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I just got the TENMA 72-8700A bench power supply. A link to the manual is here. I have read it, but I am a bit confused by the wording. I cannot figure out under what circumstances the device is in constant voltage or constant current mode, and when I am able to adjust the current or voltage. Can anyone who has some experience with these things help me out? I want to know when I can adjust the output current, and when I can adjust the output voltage.


I have figured this out. The thing I was confused about was the fact that the readout only shows the current flowing, not the set maximum current. I was expecting the readout to show the set max current, not the flowing current

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  • \$\begingroup\$ It is a logical OR max on each control, even though it is linear. \$\endgroup\$ – Tony Stewart Sunnyskyguy EE75 Sep 24 '17 at 14:19
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    \$\begingroup\$ Ehm, my recollection is of 45 minutes in chat sorting out your confusion. \$\endgroup\$ – Transistor Sep 24 '17 at 16:09
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It's fairly easy.

  • When you switch on the output voltage ramps up until it reaches the preset maximum voltage or the preset maximum current - whichever comes first.

enter image description here

Figure 1. A typical bench power supply with voltage and current limits adjustable from the front panel. This one also has separate voltage and current readouts allowing simultaneous monitoring of both.

Let's take an example:

I have a 12 V DC motor on a worm gearbox which should draw 0.25 A when running unloaded. I suspect it is stalling but can't spin the output shaft because of the worm gear. Procedure:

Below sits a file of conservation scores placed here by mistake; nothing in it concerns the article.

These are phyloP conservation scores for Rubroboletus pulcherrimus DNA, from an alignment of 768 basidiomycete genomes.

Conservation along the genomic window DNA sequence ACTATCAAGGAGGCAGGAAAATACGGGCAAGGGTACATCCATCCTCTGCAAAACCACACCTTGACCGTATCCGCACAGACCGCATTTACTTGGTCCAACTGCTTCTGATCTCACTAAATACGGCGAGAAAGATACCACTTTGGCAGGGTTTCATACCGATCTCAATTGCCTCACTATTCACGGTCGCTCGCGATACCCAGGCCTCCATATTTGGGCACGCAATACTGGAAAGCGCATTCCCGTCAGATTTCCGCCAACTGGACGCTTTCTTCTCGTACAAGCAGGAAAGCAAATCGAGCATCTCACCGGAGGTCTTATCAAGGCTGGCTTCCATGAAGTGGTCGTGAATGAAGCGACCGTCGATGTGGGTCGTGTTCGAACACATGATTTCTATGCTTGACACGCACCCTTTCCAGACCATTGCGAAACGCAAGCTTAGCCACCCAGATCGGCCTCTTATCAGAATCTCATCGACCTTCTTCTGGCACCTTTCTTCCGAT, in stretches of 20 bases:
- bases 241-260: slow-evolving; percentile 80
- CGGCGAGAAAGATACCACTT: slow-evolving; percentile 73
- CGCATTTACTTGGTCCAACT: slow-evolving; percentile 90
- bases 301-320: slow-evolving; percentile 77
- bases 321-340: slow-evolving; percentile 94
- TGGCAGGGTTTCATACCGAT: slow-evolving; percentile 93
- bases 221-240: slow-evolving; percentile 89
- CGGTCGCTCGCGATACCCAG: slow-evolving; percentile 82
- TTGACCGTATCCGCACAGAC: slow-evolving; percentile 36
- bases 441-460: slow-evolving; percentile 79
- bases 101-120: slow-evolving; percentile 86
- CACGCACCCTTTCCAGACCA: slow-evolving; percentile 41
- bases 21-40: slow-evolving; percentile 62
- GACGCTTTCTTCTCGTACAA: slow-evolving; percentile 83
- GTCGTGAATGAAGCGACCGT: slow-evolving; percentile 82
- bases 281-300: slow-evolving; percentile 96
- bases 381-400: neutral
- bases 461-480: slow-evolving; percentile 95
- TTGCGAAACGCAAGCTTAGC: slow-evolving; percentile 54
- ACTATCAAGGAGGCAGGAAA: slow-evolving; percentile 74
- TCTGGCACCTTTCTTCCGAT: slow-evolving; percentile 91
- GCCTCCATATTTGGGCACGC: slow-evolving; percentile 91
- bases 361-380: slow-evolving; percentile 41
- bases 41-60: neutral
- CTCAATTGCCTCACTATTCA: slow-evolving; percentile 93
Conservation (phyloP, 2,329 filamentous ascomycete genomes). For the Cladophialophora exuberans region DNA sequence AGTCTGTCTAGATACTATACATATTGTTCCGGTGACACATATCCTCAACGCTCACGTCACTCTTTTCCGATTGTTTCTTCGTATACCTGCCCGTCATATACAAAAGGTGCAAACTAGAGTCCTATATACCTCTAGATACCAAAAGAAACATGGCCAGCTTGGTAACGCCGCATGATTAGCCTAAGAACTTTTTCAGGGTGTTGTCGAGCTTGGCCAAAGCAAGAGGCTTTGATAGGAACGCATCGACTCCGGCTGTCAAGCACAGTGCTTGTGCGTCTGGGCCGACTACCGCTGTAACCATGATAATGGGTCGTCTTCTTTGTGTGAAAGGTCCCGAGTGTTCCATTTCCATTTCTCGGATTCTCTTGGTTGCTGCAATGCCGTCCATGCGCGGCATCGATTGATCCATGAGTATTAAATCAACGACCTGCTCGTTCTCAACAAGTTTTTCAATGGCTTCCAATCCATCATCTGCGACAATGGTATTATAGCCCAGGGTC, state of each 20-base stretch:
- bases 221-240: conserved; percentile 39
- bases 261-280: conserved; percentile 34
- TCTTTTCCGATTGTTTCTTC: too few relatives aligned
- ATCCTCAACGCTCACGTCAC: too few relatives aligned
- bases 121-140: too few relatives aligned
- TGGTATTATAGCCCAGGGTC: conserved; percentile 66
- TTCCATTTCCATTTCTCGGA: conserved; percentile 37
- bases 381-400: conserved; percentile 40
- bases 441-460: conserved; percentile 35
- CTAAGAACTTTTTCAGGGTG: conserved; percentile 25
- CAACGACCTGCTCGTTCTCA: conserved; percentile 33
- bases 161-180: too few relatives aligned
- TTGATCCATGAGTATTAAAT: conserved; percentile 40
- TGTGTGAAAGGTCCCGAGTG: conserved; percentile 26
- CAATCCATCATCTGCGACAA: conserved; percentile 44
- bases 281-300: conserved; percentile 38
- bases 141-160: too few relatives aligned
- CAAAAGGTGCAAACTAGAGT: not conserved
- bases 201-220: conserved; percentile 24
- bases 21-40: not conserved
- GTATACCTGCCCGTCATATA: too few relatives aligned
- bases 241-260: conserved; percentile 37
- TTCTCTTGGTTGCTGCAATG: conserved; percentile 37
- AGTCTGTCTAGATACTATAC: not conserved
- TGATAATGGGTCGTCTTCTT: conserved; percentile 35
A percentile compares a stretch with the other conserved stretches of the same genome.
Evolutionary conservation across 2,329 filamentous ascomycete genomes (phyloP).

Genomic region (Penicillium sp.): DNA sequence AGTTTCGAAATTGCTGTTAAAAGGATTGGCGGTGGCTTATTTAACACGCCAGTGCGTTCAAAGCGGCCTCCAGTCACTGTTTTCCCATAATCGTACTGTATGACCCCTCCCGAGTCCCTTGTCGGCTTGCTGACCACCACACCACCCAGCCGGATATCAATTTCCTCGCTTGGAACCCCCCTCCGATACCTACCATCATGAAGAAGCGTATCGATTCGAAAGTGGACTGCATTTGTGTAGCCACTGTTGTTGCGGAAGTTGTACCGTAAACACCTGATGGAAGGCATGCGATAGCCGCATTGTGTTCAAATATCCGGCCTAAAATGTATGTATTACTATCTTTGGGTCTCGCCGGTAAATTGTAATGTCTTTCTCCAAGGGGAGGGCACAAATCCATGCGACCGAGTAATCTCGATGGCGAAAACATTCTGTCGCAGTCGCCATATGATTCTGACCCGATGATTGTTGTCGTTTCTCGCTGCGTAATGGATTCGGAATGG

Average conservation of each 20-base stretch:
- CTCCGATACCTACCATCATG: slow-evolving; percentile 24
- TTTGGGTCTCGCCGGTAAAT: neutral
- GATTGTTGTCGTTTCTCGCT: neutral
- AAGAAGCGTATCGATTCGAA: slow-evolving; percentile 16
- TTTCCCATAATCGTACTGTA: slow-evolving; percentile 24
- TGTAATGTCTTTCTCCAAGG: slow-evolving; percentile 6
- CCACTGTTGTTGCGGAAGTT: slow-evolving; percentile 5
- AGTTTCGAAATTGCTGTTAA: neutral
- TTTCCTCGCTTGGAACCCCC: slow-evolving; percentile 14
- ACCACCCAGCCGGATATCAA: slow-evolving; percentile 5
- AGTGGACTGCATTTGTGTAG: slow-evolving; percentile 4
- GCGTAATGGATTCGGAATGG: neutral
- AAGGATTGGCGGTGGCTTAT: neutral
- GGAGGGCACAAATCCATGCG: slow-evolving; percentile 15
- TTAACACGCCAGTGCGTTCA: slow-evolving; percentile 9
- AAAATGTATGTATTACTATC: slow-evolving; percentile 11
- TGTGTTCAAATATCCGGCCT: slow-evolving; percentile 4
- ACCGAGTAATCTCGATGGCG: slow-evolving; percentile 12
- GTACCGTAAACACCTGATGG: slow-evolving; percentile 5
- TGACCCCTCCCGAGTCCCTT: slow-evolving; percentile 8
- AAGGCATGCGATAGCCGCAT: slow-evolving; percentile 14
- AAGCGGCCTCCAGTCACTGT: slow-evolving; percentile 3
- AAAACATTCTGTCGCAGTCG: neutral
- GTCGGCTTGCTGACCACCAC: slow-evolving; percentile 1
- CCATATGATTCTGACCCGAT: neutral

• Set the PSU to 12 V and 0.5 A current limit.
  • Connect the motor.
  • Switch on the output.
  • If the motor/gearbox is OK the voltage will rise to 12 V and the current readout will settle down at around 0.25 A.
  • If the motor is stalled the current will be limited by the motor winding resistance - let's say it's 3 Ω. As the voltage rises up we will reach 0.5 A at 6 V. The current limit will come into play and the voltage rise will stop there.

The current limit protects the motor during the test.

Current limiting is also useful in other cases such as testing LEDs without a series resistor or as a constant current source for charging NiCd or NiMnH batteries. For lead-acid battery charging the float voltage can be set to 14 V, for example, and a limit put on the charge current too.

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  • \$\begingroup\$ Set the voltage limit to 5 V. Set the current limit to 20 mA. Connect an LED directly across the terminals (with right polarity). Switch on. Then try Graphing the IV curve of an LED. \$\endgroup\$ – Transistor Sep 24 '17 at 15:00
  • \$\begingroup\$ Add link to user manual for the PSU into your question (so that everyone can see it). \$\endgroup\$ – Transistor Sep 24 '17 at 15:04
  • \$\begingroup\$ Got it. See page 6 of the manual: "The adjusting of CV is set when the terminal is open circuit. The adjusting of CC is set when the terminal is short circuit." Short out the output terminals and you should see the CV light turn off and the CC light turn on and the current displayed on the readout. It appears that you are doing all your testing with no load connected. \$\endgroup\$ – Transistor Sep 24 '17 at 15:12
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    \$\begingroup\$ Some more expensive PSUs allow you to set the CV and CC values with the output disconnected (usually by switch). These are more convenient. \$\endgroup\$ – Transistor Sep 24 '17 at 15:14
  • \$\begingroup\$ Let us continue this discussion in chat. \$\endgroup\$ – Transistor Sep 24 '17 at 15:16

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